Companies that sourced internationally core business usually did so within the group (80%) rather than outside it (28%). For support functions, the gap was not so wide (66% compared with 41%). However, for support activities relating to design, R&D, engineering and technical services, the group was far and away the preferred target for international sourcing (85% compared with 19%).

Tableau 2 – Partners hosting internationally sourced activities between 2009 and 2011 by companies belonging to a group

Partners hosting internationally sourced activities between 2009 and 2011 by companies belonging to a group
Proportion of companies from a group sourcing internationally  % For each activity, as a % of companies belonging to a group and having sourced internationally this activity
Within the group Outside the group
Within the group Incl. to a subsidiary already in existence before international sourcing Incl. to a subsidiary acquired for the international sourcing Incl. to a new subsidiary set up for the international sourcing Incl. to a company in the group excluding subsidiaries
At least 1 activity 5.2 73 30 5 8 39 35
Core business 3.2 80 37 3 11 38 28
At least 1 support activity 2.8 66 20 6 3 42 41
  • NB: for each activity, the sum of the percentages is greater than 100% because a company may have sourced internationally to different types of partner over this period.
  • How to read it: 2.8% of non-financial companies in the market sector with 50 or more employees belonging to a group sourced internationally (totally or partially) at least one support activity. 41% of these companies sourced internationally at least partly outside the group and 66% sourced internationally at least partly within the group.
  • Scope: non-financial companies in the market sector with 50 employees or more (end 2008) located in France, whose sector falls within divisions 05 to 82 (excl. 64 to 66) of NAF rev.2.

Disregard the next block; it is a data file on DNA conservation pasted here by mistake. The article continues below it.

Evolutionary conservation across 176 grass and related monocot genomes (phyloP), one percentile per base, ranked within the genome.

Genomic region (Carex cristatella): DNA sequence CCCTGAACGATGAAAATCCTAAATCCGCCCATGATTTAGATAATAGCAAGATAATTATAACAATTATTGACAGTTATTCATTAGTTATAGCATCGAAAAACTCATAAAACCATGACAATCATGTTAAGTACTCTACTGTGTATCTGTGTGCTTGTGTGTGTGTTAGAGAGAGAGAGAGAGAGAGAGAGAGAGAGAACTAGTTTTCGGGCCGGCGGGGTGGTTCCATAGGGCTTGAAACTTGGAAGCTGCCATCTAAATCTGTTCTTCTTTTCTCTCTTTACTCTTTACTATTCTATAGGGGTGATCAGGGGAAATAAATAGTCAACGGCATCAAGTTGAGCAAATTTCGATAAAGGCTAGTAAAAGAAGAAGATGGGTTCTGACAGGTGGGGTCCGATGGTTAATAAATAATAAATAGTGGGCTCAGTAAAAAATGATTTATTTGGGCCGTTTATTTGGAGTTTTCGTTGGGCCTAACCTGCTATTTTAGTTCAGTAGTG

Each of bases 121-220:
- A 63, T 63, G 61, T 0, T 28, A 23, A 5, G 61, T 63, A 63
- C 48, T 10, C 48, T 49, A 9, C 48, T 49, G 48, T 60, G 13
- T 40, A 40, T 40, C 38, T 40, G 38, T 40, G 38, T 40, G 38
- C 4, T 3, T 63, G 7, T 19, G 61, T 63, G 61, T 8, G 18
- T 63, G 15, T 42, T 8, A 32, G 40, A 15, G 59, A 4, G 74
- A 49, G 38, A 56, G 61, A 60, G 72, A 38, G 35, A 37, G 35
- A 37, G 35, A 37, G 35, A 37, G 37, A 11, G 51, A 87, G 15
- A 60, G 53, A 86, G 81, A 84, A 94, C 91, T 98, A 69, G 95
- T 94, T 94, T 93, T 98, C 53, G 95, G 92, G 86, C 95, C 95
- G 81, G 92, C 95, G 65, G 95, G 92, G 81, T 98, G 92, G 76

• Source: Insee survey, Chaînes d’activité mondiales.

Looking for lower costs, but not only lower wages

International sourcing to the emerging countries like India and China is often motivated by access both to low costs, which may include low wage costs, but not exclusively, and to promising markets (sources). In the case of the new EU Member States too, wage costs can be attractive. For international sourcing to the EU15, companies are primarily looking to reduce production costs other than wages and their reasons for international sourcing are much more diverse. International sourcing to Africa, on the other hand, are mainly because companies are looking for low wage rates for labour-intensive activities. Note that for companies that form part of a group, the decision to source internationally often stems from strategies prepared by the head of the group, irrespective of the area to which international sourcing will take place.

Remain close to existing clients rather than source internationally

As we have already seen, 3.1% of companies covered by the scope of the survey considered international sourcing, but did not in fact do so. Eight times out of ten, these were exporting companies. More than half of these companies cited uncertainty about the quality of goods and services produced once the international sourcing had taken place as a considerable obstacle, as well as the need to be in close contact with existing clients. Legal or administrative barriers and anxiety among the workforce or the unions followed close behind.